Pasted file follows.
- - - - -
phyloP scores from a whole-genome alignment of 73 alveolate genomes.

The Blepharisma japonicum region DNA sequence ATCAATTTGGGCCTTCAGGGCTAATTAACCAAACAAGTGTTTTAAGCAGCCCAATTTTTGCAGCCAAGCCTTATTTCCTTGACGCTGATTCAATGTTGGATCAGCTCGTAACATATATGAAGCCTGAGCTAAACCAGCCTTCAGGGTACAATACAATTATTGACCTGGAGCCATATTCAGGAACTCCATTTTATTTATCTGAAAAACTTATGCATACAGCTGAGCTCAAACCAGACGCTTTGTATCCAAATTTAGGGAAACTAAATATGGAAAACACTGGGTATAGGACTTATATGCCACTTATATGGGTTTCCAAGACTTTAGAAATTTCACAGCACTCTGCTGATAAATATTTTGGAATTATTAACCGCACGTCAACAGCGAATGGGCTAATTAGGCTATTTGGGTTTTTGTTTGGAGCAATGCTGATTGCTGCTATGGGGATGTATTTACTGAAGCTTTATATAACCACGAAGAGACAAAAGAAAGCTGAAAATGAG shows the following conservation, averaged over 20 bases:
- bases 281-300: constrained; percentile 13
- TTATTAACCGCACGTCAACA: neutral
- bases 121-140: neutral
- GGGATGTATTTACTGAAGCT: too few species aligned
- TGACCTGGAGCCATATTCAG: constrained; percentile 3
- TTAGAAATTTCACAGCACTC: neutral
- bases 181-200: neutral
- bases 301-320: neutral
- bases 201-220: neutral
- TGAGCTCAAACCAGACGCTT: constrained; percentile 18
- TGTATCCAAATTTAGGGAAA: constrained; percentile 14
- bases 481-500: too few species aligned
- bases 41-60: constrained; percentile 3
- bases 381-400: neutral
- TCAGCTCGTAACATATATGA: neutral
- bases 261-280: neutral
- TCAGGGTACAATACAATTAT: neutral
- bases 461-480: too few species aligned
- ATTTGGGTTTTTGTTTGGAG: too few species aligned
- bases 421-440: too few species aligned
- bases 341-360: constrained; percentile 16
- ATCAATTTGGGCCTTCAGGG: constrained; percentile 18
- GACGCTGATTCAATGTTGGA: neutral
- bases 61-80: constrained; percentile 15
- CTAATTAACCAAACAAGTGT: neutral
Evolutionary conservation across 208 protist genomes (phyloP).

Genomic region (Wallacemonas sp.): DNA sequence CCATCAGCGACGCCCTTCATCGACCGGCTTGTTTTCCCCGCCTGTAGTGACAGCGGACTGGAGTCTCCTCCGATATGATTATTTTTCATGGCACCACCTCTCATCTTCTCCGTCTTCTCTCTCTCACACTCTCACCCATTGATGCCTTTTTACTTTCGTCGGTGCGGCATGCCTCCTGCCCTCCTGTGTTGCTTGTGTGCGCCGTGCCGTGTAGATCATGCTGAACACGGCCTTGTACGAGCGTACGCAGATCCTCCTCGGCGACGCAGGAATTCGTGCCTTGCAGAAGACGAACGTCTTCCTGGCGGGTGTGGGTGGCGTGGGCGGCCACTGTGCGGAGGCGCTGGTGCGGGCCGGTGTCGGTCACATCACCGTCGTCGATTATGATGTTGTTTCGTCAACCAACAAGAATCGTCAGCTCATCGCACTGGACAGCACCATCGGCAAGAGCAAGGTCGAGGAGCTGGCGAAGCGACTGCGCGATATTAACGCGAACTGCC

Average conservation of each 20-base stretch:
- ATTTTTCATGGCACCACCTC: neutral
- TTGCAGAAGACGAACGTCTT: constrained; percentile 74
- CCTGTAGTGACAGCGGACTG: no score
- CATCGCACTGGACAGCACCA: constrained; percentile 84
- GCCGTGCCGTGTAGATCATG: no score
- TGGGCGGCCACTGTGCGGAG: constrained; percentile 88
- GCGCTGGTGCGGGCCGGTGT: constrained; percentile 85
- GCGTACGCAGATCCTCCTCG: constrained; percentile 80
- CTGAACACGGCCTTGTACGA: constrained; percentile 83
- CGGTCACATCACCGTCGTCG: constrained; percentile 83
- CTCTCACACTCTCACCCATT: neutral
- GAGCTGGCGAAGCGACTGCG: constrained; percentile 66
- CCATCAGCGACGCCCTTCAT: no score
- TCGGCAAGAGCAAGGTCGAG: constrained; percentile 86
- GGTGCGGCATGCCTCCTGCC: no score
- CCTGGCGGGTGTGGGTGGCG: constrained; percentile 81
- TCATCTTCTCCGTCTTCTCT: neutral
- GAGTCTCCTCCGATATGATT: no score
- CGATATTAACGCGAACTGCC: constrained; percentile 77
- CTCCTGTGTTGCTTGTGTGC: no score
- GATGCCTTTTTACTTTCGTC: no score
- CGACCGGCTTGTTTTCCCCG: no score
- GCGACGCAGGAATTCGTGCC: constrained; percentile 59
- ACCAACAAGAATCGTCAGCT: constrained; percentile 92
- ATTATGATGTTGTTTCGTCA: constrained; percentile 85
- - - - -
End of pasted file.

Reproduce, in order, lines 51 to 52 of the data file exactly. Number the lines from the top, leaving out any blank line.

- GATGCCTTTTTACTTTCGTC: no score
- CGACCGGCTTGTTTTCCCCG: no score